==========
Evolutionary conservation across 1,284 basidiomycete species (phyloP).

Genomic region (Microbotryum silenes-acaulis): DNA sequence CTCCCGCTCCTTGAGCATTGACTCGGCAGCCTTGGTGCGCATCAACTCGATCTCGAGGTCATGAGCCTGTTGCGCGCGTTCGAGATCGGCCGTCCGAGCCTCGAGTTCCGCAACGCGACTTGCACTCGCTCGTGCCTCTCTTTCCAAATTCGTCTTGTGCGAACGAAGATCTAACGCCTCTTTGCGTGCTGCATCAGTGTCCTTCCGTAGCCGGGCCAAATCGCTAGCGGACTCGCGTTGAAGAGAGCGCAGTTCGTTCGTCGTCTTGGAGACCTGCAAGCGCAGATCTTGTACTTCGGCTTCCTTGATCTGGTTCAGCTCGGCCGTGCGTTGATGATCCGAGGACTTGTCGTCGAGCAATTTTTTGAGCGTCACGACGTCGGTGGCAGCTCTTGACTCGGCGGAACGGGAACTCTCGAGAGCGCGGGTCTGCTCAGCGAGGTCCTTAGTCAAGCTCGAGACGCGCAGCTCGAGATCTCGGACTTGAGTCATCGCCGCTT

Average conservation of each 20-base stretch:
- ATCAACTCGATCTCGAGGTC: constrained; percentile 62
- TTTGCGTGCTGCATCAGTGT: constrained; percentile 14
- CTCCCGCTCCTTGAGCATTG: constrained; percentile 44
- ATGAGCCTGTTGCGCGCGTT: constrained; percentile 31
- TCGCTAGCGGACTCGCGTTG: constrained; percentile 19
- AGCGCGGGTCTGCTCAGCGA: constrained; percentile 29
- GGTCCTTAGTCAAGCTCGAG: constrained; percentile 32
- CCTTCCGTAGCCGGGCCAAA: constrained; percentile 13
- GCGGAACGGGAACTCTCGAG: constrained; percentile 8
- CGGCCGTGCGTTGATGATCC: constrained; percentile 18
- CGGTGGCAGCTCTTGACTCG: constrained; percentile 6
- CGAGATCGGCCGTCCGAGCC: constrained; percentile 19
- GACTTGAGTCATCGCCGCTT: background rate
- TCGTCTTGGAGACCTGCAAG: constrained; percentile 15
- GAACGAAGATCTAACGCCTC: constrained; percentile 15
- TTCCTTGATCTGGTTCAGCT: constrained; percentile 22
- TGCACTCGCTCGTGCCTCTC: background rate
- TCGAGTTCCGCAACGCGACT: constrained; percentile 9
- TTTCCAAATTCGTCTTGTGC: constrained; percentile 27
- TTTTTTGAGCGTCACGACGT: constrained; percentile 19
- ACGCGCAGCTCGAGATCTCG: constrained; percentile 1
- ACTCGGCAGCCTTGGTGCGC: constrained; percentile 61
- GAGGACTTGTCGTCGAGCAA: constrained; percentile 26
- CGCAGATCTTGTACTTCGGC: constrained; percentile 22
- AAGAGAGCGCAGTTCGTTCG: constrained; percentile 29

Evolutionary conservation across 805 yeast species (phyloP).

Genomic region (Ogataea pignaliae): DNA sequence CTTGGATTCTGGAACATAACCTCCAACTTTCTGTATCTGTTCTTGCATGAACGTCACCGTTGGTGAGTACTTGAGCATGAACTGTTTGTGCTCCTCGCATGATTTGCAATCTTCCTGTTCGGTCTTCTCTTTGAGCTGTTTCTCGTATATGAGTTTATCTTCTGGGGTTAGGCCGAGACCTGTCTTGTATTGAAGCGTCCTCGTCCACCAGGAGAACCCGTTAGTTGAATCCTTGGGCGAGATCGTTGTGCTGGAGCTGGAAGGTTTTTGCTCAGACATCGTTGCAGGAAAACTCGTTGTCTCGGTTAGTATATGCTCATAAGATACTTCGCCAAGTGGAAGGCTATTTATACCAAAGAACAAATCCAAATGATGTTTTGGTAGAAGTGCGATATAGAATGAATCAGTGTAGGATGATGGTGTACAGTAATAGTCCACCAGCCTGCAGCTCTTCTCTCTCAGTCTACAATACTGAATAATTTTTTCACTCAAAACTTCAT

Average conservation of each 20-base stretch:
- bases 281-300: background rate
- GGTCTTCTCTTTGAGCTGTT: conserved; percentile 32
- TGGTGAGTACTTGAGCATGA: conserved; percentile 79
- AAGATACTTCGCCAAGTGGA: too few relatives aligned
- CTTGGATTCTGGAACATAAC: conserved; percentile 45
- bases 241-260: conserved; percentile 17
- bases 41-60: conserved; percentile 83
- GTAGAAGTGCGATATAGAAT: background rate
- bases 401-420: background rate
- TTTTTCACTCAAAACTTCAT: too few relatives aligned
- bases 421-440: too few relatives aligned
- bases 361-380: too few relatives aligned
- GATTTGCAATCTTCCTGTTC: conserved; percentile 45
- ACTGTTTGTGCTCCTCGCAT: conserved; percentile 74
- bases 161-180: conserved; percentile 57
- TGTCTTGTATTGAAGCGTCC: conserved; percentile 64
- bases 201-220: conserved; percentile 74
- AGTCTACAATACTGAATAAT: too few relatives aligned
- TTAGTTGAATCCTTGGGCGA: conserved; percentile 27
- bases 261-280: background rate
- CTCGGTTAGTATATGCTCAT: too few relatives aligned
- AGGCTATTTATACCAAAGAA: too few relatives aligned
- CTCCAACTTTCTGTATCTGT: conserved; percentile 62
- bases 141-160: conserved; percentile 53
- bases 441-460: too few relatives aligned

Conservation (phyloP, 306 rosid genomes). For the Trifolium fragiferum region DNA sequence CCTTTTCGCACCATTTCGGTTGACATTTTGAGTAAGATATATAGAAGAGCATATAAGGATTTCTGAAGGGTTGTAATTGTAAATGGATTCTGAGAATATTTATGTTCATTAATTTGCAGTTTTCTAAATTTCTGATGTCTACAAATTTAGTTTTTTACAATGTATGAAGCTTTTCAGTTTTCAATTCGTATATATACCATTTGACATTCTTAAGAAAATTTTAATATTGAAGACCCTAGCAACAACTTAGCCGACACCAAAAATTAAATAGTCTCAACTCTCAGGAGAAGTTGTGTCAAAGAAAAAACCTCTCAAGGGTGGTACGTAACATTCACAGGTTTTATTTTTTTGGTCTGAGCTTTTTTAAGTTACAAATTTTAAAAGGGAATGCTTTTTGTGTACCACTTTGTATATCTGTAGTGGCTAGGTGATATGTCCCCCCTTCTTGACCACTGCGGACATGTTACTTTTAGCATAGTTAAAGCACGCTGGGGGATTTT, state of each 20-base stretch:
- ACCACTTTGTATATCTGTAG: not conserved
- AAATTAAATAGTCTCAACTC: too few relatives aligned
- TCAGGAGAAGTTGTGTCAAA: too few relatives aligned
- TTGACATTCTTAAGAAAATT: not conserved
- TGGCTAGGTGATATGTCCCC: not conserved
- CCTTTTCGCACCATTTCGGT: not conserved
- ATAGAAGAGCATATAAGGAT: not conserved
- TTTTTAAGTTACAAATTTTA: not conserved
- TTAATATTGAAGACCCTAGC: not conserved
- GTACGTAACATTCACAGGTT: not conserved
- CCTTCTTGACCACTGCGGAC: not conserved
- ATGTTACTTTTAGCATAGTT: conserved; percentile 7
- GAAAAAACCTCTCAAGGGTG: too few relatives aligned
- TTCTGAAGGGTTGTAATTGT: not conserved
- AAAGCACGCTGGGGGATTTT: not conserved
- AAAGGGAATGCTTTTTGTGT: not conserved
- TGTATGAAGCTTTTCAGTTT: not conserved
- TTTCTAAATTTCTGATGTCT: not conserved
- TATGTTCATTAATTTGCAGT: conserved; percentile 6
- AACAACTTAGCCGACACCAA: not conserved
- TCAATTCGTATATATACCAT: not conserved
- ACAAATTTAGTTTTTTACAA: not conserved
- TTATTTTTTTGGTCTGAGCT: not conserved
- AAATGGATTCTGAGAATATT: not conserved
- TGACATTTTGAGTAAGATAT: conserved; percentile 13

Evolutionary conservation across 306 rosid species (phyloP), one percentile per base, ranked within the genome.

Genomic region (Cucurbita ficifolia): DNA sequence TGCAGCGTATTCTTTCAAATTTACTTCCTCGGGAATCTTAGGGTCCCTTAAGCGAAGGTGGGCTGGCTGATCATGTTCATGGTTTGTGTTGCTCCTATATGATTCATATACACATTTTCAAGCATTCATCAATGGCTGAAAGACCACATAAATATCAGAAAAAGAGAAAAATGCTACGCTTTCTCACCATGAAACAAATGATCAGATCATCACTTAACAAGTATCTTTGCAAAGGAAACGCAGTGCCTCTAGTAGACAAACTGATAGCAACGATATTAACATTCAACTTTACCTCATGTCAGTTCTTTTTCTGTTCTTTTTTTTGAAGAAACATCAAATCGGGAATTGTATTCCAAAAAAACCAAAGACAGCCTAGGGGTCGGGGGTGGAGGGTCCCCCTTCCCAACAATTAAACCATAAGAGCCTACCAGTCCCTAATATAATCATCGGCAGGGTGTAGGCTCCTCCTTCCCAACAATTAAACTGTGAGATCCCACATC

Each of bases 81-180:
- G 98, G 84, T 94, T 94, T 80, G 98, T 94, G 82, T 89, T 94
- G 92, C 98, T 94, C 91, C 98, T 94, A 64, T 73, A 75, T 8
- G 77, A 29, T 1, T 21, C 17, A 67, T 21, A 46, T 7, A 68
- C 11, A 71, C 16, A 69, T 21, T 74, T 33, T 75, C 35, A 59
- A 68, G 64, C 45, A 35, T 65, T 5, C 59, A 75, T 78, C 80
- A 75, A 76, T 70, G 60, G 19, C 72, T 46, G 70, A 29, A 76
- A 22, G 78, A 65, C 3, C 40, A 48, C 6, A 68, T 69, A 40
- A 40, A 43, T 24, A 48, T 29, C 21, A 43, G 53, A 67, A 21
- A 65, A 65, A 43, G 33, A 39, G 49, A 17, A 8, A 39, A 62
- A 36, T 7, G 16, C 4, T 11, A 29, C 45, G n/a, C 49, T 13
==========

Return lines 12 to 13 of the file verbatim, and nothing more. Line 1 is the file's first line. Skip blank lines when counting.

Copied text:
- GCGGAACGGGAACTCTCGAG: constrained; percentile 8
- CGGCCGTGCGTTGATGATCC: constrained; percentile 18